By Arnold Kling
Federal Reserve Chairman Alan Greenspan tries taking on some sacred cows. In a logical assessment of the Social Security’s future financial condition, he suggested ways to curtail the growth in future benefits. The response was predictable
Sen. Arlen Specter, R-Pa., called the suggestion ”outrageous, insipid, preposterous” and ”the worst idea I ever heard of.”
On another topic, Greenspan argued that two large mortgage holders, Freddie Mac and Fannie Mae, pose a threat to financial stability.
In addition to capping debt growth at the two institutions, Greenspan suggested the two companies should be more focused on their core responsibilities, buying home mortgages from local lenders and repackaging them as mortgage-backed securities that can be traded rather than branching them out into other types of loan activities.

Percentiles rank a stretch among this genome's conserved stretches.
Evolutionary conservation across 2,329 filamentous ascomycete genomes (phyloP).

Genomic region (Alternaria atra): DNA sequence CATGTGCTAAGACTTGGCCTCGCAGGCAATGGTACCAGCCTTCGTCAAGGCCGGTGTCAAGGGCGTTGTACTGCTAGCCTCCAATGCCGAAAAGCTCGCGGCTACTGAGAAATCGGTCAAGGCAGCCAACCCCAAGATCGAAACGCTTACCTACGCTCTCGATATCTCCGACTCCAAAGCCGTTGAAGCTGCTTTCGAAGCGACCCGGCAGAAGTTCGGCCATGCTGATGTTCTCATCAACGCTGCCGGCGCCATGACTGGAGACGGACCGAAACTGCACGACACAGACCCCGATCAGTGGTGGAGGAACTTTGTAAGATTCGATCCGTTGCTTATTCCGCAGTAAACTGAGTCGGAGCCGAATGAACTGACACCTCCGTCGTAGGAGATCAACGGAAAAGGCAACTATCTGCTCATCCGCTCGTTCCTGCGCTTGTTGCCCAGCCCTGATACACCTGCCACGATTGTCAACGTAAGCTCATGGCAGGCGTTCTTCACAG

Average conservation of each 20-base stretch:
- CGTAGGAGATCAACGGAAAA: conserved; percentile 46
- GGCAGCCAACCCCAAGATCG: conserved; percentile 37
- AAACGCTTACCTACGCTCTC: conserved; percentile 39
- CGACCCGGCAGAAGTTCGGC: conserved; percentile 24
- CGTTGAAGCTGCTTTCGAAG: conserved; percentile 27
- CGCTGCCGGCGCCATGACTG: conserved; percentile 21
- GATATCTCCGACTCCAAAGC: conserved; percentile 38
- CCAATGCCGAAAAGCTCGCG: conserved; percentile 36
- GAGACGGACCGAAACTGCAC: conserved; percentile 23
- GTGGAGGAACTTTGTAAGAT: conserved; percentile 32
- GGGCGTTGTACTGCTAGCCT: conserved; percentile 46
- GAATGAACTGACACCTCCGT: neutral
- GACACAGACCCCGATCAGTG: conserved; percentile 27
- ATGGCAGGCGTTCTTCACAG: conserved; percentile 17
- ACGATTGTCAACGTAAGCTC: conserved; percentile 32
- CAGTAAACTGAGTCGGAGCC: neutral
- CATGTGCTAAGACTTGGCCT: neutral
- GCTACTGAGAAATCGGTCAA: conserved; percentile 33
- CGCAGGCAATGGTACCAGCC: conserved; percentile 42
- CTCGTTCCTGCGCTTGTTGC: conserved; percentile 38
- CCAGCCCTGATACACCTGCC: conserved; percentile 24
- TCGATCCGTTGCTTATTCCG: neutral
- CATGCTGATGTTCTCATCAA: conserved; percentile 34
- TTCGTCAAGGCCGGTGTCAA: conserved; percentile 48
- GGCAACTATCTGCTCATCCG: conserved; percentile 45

As a shareholder and former employee of Freddie Mac, I have my thoughts on this issue, but I do not want to go on at length. I would just say that, as with Social Security, Mr. Greenspan has a view that seems to me to be wise and balanced.
For Discussion. What background papers would you recommend on the issue Freddie Mac, Fannie Mae, and the U.S. housing finance system?